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Don’t Ask! Just Buy It! – July 14: That’s When I Reach For My Revolver

Savage Critic and “Reading Comics” author Douglas Wolk runs down the hottest comics and graphic novels coming out this week.

* Golden Age origins
^ Silver Age origins
% Bronze Age origins
@ We don’t really go in for that kind of terminology around here

The kinda-Superboy, kinda-Legion, Paul Levitz-written series resumes its original numbering, now with a Jeff Lemire-written Atom backup feature.
The “Grim Hunt” sequence wraps up (and so Stan Lee and Marcos Martin’s backup continues). Preview here. If that’s not enough Kraven the Hunter for you, he also turns up in this week’s “Marvel Adventures Super Heroes” #4, along with what I believe is the first Deadpool appearance in Marvel’s all-ages line. Preview.

Kurt Busiek and Brent Anderson’s meta-minded superhero series gets another two-issue, single-character-focused interlude, this one about a character who was active during the era suggested by his name.

* BATMAN #701
You know what happened between “Batman R.I.P.” and “Final Crisis”? Batman swam to shore and headed back home, that’s what. Nonetheless, Grant Morrison and Tony Daniel have re-teamed for a two-issue story that purportedly explains how those two stories fit together; Morrison has suggested that it will be very heavy on the Bruce’s-P.O.V. captions. Interesting.Preview. Speaking of “Final Crisis,” this week also sees Greg Cox’s prose novelization of Morrison’s famously non-linear event comic; I haven’t read it yet, but a quick flip through reveals that both Comics Alliance’s David Uzumeri and I get thanked for our annotations in the acknowledgements, and that Cox basically throws his hands up when it comes to adapting the “Superman Beyond 3-D” sequence into words without pictures.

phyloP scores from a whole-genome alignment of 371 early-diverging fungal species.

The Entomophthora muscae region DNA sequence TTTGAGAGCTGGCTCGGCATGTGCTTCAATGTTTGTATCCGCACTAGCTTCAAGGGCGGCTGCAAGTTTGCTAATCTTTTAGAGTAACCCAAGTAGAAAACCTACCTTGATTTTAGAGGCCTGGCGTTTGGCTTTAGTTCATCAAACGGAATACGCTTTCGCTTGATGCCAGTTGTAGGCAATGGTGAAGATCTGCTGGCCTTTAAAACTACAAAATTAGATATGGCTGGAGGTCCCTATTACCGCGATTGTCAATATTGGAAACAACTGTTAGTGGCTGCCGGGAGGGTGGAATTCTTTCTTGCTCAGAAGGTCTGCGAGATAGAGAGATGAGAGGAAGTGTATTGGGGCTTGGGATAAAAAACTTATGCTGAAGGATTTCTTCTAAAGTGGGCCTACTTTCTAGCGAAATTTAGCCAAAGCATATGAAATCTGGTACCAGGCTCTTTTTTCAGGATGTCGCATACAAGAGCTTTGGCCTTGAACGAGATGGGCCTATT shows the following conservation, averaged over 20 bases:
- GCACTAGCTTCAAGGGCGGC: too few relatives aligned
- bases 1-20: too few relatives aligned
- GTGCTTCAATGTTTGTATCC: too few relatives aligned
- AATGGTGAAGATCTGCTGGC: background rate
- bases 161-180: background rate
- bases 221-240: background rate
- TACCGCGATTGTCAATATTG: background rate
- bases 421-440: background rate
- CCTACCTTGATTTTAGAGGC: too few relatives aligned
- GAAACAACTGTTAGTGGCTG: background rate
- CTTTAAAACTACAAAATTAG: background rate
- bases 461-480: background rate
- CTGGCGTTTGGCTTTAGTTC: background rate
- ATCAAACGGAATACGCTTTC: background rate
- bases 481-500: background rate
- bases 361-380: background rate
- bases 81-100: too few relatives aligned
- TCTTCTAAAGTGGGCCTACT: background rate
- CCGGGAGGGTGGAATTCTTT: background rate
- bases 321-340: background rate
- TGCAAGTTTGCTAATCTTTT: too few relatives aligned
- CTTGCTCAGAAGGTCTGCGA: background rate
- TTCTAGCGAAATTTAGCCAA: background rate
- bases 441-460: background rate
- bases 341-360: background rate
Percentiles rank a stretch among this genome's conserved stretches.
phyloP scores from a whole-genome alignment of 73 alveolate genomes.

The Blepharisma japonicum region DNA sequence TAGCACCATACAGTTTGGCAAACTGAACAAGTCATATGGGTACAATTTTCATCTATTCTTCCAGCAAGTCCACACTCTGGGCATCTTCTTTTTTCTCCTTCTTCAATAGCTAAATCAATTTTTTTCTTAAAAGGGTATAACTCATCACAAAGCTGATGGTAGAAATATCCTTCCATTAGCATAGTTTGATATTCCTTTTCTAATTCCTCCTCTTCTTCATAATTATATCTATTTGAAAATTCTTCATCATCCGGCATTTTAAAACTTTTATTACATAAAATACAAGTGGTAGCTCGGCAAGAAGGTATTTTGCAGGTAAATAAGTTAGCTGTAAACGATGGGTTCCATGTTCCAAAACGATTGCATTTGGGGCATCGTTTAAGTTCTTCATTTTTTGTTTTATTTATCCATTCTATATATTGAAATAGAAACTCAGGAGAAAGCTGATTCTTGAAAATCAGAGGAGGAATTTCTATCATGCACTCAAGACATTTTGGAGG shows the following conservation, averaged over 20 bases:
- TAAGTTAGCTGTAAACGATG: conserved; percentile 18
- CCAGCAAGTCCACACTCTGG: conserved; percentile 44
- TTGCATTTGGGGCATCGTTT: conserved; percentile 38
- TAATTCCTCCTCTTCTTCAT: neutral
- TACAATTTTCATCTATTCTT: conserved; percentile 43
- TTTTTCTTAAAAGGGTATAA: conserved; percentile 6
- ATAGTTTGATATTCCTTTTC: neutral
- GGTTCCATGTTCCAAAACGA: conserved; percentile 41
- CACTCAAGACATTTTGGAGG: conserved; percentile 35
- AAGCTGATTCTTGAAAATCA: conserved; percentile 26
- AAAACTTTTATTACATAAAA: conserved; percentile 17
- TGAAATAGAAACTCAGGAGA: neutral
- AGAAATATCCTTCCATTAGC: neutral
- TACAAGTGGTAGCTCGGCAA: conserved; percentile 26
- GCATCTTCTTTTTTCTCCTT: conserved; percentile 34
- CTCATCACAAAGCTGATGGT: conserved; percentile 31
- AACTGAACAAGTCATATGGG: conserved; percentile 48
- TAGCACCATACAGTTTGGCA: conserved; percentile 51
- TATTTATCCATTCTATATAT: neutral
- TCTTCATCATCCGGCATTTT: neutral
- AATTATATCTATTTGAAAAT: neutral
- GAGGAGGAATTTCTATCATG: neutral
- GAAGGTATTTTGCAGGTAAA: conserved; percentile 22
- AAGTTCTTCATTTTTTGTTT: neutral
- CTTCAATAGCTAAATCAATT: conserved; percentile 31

And speaking of “Superman Beyond,” Merryman turns up again here with his old pals the Inferior Five. In further J. Michael Straczynski news, this week also sees the beginning-in-earnest of his and Eddy Barrows’ run on “Superman,” #701. It’s a flightless bird! It’s a grounded plane!

Oh, they still publish this? I kid, but this final issue has been rather a long time coming. It’s got the most promising lineup of the miniseries, though, including a Kitty Pryde and Wolverine story by the divine Carla Speed McNeil (preview here), more Colleen Coover, and–holy cow!–a collaboration between Ann Nocenti and Molly Crabapple. More previews!

Matt Fraction and Salvador Larroca’s “Resilient” storyline continues (preview). Also out this week: the hardcover edition of their previous arc, “Stark Disassembled,” and a one-shot, “Uncanny X-Men: The Heroic Age,” which is three short stories written by Fraction and drawn by Whilce Portacio, Steve Sanders and Jamie McKelvie.

The second (imported) volume collecting all the miscellaneous Dredd stories that appeared in places other than “2000 A.D.” proper or the “Judge Dredd Megazine”–this time beginning around 1985 or 1986. Dredd majordomos John Wagner and Alan Grant write; Carlos Ezquerra, Cam Kennedy, Bryan Talbot, Steve Dillon, Brendan McCarthy, etc. draw.

@ MOME VOL. 19
The “short pieces by regular contributors” paradigm for Fantagraphics’ anthology series seems to have mostly gone out the window; instead, this volume involves Josh Simmons pushing some buttons, Olivier Schrauen doing a piece that looks like a Paper Rad/Winsor McCay mash-up, Gilbert Hernandez with one of his weird-ass Roy stories, and so on. Preview.

Daren White and the redoubtable Eddie Campbell’s new book: a curious thing about an aging, lonely man’s sexuality. As befitting a story about celibacy, it seems to include a couple of allusions to the Smiths.

Matt Kindt’s graphic novel concerns a man who keeps shifting between our world and a world in which everything has gone horribly wrong. Here’s a preview. In further “Vertigo titles named after Beatles records” news, the eighth issue of Bá and Moon’s “Daytripper” is out this week too.

Darwyn Cooke’s second volume of his adaptations of Stark’s ruthless “Parker” thrillers, “The Outfit,” won’t be out until later this year, but in the meantime we get its opening section as this taster: an oversized, two-dollar, rapid-fire version of the second “Parker” novel. (It was first offered for sale at WonderCon a few months back.) It’s terrific-looking; how could it not be?

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